DHCP-based static routes

If you have configured your router as a DHCP client, you can use the default router option received in a DHCP reply as the next-hop for a static route. For example:

ip route 10.0.0.0 255.0.0.0 dhcp
You could use this functionality in scenarios where your core network uses DHCP (for example, in metropolitan networks using layer-2 Ethernet transport from an ISP), but your router needs a different default route.

You can also use this feature to change the administrative distance of the DHCP-based default route (or you could use the ip dhcp-client default-router distance value configuration command that one of the readers described in a comment to a previous DHCP-related post).

Any other good ideas where this might come handy? Post them as comments ...

4 comments:

  1. I hope IOS 12.4 should be able to support?

    ReplyDelete
  2. According to CCO available in IOS release 12.3(8)T and 12.3(9).

    ReplyDelete
  3. This is great option to have but the problem for me is after a DHCP address renew event. IOS doesn't seems to use the newly assigned gateway (my ISP use /30 address so the gateway always changes depending which /30 block you get from DHCP).

    ReplyDelete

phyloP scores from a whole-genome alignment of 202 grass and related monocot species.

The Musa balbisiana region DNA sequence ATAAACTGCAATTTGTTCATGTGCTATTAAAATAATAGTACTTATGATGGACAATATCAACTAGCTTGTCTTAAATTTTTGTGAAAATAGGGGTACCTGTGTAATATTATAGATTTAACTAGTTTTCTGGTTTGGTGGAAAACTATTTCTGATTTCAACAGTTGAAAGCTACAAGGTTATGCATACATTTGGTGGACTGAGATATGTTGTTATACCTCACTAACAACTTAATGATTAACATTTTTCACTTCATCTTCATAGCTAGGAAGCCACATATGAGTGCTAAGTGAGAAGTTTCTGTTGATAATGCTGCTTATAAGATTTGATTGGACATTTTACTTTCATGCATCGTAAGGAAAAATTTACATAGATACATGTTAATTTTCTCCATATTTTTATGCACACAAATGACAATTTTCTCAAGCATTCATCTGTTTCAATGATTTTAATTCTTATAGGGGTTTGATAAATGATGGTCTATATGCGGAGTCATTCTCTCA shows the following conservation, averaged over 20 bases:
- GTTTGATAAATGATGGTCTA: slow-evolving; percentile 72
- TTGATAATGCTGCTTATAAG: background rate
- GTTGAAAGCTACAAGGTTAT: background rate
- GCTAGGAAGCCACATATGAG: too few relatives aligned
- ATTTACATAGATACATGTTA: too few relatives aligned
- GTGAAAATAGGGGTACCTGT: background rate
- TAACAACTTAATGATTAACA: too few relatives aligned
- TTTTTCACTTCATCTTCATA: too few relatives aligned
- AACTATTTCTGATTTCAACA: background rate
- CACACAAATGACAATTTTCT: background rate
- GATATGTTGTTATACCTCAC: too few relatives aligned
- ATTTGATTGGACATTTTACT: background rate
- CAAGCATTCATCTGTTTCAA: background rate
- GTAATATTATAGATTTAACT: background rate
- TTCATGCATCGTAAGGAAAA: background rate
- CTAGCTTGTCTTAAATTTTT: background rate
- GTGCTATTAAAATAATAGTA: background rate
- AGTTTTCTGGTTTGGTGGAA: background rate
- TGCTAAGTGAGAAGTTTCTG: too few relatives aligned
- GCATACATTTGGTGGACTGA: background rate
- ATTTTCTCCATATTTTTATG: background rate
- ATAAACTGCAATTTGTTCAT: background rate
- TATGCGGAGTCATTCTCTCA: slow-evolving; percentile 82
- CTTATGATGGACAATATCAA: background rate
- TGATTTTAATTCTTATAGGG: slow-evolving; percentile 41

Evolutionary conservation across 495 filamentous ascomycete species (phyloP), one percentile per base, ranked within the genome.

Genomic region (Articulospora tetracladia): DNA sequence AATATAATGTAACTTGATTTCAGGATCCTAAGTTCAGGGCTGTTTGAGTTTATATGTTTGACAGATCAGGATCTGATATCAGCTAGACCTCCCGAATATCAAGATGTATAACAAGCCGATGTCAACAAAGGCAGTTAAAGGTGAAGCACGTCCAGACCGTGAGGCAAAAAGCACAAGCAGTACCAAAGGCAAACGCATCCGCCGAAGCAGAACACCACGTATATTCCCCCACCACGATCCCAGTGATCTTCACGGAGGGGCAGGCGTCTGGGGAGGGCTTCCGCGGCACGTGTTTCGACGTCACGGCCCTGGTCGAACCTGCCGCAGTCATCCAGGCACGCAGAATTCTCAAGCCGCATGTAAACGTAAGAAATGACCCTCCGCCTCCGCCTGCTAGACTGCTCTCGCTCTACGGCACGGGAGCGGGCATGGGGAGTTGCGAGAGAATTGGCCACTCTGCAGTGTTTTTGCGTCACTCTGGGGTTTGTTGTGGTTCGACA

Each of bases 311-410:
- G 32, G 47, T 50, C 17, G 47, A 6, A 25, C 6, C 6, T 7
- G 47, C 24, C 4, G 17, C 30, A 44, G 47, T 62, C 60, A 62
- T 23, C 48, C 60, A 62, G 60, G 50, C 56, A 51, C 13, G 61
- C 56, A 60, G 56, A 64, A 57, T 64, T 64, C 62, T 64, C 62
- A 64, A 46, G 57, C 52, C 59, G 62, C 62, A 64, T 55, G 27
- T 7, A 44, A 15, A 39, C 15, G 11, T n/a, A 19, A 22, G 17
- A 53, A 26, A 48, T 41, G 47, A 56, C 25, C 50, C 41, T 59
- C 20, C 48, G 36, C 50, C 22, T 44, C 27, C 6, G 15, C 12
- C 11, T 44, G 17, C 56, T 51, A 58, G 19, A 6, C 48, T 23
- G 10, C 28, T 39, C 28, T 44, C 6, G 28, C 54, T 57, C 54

4. Hi everyone,

    If I have two ISP with DHCP(that means two default routes) and I want to make one of those the Active ISP and another being the backup ISP, how can I achive that?

    Because "ip dhcp-client default-router distance value" changes the metric of ALL dhcp routes, so they both have the same metric, additionally using route-maps you cannot use "set ip next-hop verify-availability" because it is dynamic so you have to use set interface, and there is no Verify-availability for that.

    Any ideas?

    ReplyDelete

You don't have to log in to post a comment, but please do provide your real name/URL. Anonymous comments might get deleted.

Ivan Pepelnjak, CCIE#1354, is the chief technology advisor for NIL Data Communications. He has been designing and implementing large-scale data communications networks as well as teaching and writing books about advanced technologies since 1990. See his full profile, contact him or follow @ioshints on Twitter.